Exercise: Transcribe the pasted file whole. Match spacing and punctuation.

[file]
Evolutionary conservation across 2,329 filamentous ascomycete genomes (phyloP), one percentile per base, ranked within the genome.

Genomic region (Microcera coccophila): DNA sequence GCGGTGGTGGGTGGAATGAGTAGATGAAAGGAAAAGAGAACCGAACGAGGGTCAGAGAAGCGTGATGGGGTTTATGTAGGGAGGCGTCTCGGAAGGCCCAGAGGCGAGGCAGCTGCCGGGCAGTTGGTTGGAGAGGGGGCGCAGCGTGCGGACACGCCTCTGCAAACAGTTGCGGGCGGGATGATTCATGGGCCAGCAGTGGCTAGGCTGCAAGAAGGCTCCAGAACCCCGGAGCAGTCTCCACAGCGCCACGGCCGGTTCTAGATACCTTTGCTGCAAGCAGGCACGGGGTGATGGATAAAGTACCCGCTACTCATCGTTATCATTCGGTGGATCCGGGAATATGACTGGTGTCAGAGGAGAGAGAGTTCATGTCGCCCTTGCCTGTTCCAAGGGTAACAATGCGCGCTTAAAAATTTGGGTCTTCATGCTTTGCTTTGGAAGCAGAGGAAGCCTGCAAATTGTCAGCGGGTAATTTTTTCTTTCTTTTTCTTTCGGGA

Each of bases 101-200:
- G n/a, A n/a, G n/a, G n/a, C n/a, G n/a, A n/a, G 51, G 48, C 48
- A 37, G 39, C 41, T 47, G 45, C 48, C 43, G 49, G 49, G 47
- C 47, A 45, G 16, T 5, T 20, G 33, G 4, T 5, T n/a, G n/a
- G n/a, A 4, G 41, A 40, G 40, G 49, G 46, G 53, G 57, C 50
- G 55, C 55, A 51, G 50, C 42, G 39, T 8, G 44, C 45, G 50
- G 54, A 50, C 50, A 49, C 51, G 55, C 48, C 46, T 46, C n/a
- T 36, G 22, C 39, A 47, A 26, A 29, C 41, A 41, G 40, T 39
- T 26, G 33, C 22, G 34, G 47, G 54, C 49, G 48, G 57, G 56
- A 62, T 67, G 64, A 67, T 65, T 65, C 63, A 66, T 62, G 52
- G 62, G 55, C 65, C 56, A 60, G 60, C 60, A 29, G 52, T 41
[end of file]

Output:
Evolutionary conservation across 2,329 filamentous ascomycete genomes (phyloP), one percentile per base, ranked within the genome.

Genomic region (Microcera coccophila): DNA sequence GCGGTGGTGGGTGGAATGAGTAGATGAAAGGAAAAGAGAACCGAACGAGGGTCAGAGAAGCGTGATGGGGTTTATGTAGGGAGGCGTCTCGGAAGGCCCAGAGGCGAGGCAGCTGCCGGGCAGTTGGTTGGAGAGGGGGCGCAGCGTGCGGACACGCCTCTGCAAACAGTTGCGGGCGGGATGATTCATGGGCCAGCAGTGGCTAGGCTGCAAGAAGGCTCCAGAACCCCGGAGCAGTCTCCACAGCGCCACGGCCGGTTCTAGATACCTTTGCTGCAAGCAGGCACGGGGTGATGGATAAAGTACCCGCTACTCATCGTTATCATTCGGTGGATCCGGGAATATGACTGGTGTCAGAGGAGAGAGAGTTCATGTCGCCCTTGCCTGTTCCAAGGGTAACAATGCGCGCTTAAAAATTTGGGTCTTCATGCTTTGCTTTGGAAGCAGAGGAAGCCTGCAAATTGTCAGCGGGTAATTTTTTCTTTCTTTTTCTTTCGGGA

Each of bases 101-200:
- G n/a, A n/a, G n/a, G n/a, C n/a, G n/a, A n/a, G 51, G 48, C 48
- A 37, G 39, C 41, T 47, G 45, C 48, C 43, G 49, G 49, G 47
- C 47, A 45, G 16, T 5, T 20, G 33, G 4, T 5, T n/a, G n/a
- G n/a, A 4, G 41, A 40, G 40, G 49, G 46, G 53, G 57, C 50
- G 55, C 55, A 51, G 50, C 42, G 39, T 8, G 44, C 45, G 50
- G 54, A 50, C 50, A 49, C 51, G 55, C 48, C 46, T 46, C n/a
- T 36, G 22, C 39, A 47, A 26, A 29, C 41, A 41, G 40, T 39
- T 26, G 33, C 22, G 34, G 47, G 54, C 49, G 48, G 57, G 56
- A 62, T 67, G 64, A 67, T 65, T 65, C 63, A 66, T 62, G 52
- G 62, G 55, C 65, C 56, A 60, G 60, C 60, A 29, G 52, T 41